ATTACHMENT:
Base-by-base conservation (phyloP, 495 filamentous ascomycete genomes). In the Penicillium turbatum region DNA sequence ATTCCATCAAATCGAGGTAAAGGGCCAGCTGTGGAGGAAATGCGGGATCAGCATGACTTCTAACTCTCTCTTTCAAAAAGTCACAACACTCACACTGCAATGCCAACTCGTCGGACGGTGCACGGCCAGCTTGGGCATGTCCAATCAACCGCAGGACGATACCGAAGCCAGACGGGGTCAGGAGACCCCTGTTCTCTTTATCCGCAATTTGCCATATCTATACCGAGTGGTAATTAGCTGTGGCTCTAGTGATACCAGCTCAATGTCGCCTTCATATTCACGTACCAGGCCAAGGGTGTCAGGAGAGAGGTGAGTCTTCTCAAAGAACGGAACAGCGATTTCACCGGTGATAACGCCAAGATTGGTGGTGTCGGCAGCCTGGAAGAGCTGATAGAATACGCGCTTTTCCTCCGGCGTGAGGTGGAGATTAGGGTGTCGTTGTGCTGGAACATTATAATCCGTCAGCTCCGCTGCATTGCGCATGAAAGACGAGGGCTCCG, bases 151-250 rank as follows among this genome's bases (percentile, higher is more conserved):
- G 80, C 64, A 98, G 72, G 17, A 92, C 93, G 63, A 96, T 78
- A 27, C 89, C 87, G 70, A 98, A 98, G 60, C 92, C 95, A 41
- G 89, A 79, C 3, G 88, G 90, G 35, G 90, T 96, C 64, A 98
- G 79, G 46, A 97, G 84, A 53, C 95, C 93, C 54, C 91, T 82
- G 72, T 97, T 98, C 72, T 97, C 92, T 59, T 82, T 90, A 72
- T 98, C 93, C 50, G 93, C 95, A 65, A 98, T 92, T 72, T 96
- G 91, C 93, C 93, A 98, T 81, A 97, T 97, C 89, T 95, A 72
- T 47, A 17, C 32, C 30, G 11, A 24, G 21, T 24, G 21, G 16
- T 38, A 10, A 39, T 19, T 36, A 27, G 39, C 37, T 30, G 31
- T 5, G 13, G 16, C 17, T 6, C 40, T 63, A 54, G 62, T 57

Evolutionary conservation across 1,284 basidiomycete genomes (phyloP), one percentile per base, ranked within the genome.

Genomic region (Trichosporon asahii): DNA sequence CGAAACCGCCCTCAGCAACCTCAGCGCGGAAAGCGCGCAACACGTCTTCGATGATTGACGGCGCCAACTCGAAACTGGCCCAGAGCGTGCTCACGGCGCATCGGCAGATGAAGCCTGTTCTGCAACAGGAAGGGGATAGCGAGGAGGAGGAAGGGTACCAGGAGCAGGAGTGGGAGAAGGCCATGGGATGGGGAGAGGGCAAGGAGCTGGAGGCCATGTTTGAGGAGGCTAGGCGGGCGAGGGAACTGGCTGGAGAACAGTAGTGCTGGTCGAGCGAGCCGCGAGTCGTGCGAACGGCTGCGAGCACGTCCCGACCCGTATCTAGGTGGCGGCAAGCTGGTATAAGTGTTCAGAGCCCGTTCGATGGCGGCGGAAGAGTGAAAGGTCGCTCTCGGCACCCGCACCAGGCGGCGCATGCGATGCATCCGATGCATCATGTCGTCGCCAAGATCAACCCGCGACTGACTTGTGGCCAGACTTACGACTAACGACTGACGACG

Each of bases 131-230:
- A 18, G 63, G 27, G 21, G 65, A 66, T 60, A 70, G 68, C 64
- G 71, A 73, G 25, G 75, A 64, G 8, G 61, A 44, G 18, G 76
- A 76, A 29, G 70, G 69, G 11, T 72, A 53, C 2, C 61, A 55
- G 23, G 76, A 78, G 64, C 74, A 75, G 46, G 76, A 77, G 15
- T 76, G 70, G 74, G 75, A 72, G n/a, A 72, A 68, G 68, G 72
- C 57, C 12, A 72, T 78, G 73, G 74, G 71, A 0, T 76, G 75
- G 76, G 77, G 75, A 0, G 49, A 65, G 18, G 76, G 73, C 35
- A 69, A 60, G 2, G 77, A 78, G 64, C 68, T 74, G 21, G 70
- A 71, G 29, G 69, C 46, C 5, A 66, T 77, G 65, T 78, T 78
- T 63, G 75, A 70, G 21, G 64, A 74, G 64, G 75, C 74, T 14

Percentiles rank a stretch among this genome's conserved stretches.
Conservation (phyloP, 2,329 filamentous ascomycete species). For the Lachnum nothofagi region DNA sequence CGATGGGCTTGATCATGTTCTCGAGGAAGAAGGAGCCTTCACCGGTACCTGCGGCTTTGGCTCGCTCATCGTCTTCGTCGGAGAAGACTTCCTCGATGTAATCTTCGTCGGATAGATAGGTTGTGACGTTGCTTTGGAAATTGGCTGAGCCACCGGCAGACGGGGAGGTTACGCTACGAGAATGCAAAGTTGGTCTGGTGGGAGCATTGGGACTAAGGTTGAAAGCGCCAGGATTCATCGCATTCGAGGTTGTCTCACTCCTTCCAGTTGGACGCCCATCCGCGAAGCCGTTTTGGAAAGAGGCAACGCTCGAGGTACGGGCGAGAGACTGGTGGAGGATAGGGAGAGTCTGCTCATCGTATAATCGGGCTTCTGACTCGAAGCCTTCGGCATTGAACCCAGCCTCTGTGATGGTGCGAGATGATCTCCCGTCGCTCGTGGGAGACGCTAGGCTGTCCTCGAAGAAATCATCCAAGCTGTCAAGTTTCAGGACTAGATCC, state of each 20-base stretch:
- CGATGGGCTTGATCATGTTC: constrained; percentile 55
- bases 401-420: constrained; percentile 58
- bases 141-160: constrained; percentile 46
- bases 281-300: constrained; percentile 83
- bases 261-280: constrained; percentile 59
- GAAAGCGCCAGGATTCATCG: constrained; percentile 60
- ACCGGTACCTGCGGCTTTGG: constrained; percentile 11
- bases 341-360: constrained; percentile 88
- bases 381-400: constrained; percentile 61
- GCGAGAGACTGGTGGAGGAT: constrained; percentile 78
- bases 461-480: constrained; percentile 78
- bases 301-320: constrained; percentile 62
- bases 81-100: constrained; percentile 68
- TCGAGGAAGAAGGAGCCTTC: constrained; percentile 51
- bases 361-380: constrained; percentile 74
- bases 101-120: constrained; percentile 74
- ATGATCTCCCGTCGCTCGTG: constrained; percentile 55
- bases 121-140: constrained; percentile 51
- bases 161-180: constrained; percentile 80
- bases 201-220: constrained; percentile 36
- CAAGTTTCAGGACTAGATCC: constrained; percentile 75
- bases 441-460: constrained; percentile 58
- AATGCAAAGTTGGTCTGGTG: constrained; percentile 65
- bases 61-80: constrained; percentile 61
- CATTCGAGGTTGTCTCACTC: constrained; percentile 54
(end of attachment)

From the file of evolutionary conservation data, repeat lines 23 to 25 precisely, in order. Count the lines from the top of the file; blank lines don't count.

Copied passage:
- A 71, G 29, G 69, C 46, C 5, A 66, T 77, G 65, T 78, T 78
- T 63, G 75, A 70, G 21, G 64, A 74, G 64, G 75, C 74, T 14

Percentiles rank a stretch among this genome's conserved stretches.